Learning any new skill takes time, practice and a good amount of ups and downs. Give yourself some slack here. This adventure, although not one that you asked for perhaps, can be viewed as a positive challenge of emotional, spiritual and even physical growth. Model for your kids how to respect someone else inside of conflict. Become the mother/father you know you can be despite all negative feelings you have. Remember, you chose this person at some point in your life, there must have been something about him/her that you liked back then. Try to remember what that was and begin to build new boundaries so that you all can move forward in a healthier manner.
Written by Louise Griffith, www.oneshininglight.com
Do you ever find yourself saying, “But they need me. If I don’t do it, who will?” The truth of the matter is others may “need” your gifts, time, and even financial support because you have much to contribute. Your willingness to help can make others’ lives easier and perhaps less stressful. The important thing is whether or not their request will work for you. How often do you say “Yes,” when your internal wisdom is telling you to say “No?” Listen to your inner voice because it wants to protect you from spreading yourself too thin. Be clear. You might say something like, “Thank you for thinking of me. At this time, I am going to say ‘No.’” You really do not have to explain why. It is your right to do so.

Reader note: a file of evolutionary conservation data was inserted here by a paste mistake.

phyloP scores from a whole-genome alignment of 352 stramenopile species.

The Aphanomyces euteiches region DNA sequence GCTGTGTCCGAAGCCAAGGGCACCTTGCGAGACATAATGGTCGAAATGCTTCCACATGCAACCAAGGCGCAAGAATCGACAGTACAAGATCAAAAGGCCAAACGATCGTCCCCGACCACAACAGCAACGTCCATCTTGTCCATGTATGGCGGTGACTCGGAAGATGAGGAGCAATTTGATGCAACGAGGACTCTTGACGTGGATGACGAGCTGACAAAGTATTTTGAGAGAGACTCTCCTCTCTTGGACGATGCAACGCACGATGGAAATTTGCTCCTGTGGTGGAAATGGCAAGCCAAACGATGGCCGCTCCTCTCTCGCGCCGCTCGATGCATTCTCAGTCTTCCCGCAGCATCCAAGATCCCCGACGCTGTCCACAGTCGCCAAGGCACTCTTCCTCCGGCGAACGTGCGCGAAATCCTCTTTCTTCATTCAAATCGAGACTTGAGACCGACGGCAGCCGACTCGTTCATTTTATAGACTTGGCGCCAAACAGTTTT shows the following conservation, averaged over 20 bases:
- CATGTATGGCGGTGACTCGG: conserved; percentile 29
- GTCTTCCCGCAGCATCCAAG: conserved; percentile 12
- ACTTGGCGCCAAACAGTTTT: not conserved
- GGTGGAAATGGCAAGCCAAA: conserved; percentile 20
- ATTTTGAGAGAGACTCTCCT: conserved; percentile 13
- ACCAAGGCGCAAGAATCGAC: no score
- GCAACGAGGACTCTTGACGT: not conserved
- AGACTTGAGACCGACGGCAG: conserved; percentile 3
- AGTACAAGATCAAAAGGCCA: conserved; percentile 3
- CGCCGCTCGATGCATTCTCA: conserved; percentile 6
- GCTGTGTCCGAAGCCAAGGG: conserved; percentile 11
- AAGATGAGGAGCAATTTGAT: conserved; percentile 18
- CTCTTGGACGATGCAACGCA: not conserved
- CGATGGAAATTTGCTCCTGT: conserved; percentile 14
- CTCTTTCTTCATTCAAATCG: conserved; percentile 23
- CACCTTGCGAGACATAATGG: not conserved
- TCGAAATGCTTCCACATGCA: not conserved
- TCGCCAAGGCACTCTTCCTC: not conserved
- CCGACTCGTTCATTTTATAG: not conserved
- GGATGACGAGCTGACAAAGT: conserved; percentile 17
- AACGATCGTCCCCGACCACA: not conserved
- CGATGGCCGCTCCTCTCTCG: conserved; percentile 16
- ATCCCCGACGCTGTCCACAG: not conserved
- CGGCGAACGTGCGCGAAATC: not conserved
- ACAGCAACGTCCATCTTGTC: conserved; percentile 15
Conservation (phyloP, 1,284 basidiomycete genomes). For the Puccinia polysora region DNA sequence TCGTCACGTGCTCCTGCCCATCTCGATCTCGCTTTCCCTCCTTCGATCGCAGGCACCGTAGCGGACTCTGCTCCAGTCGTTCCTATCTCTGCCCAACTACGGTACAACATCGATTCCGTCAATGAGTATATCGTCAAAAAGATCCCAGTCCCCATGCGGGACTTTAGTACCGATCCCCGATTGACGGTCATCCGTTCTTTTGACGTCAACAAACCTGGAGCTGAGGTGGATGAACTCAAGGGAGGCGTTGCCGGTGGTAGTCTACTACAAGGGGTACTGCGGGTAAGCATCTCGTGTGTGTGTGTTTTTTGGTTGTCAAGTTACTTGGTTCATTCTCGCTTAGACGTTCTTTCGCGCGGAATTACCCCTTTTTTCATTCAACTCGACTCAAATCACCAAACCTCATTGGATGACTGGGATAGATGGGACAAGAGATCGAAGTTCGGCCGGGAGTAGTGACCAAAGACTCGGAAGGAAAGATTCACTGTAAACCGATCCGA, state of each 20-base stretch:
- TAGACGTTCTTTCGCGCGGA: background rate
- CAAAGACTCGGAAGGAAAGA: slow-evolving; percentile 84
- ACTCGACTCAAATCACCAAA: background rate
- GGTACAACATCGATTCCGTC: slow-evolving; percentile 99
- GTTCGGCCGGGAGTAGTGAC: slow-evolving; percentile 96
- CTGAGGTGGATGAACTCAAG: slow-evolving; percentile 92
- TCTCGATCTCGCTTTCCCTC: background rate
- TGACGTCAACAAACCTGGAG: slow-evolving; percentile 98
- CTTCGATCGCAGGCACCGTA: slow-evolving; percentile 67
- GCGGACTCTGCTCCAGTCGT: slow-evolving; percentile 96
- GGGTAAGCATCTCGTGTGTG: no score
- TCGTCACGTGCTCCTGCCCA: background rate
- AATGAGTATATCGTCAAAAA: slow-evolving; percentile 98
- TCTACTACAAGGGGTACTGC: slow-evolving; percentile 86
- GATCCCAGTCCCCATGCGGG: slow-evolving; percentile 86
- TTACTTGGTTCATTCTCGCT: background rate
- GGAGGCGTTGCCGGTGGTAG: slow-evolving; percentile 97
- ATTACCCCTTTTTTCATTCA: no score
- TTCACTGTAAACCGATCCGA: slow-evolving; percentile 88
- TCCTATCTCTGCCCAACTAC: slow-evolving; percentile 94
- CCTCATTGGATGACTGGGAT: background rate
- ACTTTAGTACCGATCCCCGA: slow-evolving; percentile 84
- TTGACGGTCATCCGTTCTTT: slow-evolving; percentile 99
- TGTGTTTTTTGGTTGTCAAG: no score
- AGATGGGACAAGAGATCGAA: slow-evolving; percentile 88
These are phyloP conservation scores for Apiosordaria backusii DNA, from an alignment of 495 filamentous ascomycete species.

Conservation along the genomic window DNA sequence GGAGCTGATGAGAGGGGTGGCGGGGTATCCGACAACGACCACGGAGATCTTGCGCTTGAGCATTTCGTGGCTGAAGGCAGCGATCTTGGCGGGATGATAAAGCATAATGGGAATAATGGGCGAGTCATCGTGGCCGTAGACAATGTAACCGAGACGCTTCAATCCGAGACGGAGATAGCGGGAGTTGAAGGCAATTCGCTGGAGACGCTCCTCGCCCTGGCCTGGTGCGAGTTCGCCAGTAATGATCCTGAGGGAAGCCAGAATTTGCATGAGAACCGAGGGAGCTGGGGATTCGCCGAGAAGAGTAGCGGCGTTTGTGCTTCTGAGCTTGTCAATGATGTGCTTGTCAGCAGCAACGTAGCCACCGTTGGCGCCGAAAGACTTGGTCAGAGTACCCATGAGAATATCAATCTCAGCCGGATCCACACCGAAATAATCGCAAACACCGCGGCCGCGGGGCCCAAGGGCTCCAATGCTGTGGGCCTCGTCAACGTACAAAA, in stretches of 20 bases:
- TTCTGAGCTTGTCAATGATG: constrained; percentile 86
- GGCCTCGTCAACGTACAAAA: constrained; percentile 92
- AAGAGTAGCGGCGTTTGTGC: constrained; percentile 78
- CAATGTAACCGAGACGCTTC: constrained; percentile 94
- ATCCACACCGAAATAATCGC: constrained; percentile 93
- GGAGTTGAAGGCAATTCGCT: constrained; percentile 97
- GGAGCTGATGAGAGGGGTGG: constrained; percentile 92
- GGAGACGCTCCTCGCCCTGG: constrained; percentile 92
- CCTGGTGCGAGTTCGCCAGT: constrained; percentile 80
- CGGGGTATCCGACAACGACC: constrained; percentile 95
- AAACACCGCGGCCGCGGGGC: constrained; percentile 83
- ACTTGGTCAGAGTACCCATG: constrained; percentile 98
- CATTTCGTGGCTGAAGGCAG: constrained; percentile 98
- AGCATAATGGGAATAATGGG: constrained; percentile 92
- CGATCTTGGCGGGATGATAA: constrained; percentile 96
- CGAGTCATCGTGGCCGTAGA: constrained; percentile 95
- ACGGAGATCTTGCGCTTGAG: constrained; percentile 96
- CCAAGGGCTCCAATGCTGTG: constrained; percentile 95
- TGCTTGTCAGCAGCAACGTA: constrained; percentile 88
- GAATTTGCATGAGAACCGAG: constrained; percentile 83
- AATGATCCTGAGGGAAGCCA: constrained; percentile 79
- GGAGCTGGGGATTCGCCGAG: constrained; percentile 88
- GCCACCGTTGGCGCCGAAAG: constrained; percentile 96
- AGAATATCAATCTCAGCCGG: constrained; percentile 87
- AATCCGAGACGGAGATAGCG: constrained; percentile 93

Don’t compromise yourself. You are all you got!- Janis Joplin
Saying “No” can be one of the most honoring things you can do for yourself. When you set a boundary, you might disappoint the person making the request. It’s okay. Boundaries are not always comfortable to establish; however, they’re a bridge to receiving the peace and freedom you deserve. They help keep you from becoming overstretched and resentful in the long run. Speak up, and ask for what you want. It is also your birthright. Remember, you teach others how to treat you. Setting boundaries is part of any caring relationship. Negotiating to get your own needs met helps you know and trust yourself, and it also helps others know and trust you as well.
If your limits are violated, speak up. Allowing people to take advantage of you isn’t noble or necessary, especially when you can do something to stop it.
Remember, you teach others how to treat you.
I Am Worth It Next Steps:
- Pay attention. Do you tolerate the intolerable? Do you normalize the abnormal? Do you accept the unacceptable?
- What price have you paid for these choices?
- Can you forgive yourself for the times you let it happen?
- Do you know what it feels like to be treated with respect and dignity from others and also from yourself? Reflect and take note of the impact.
- Reflect upon a time when you set very clear boundaries with another person. Regardless of the outcome, as you go deep within, how did you feel?
Louise Griffith MA, LP
About Louise Griffith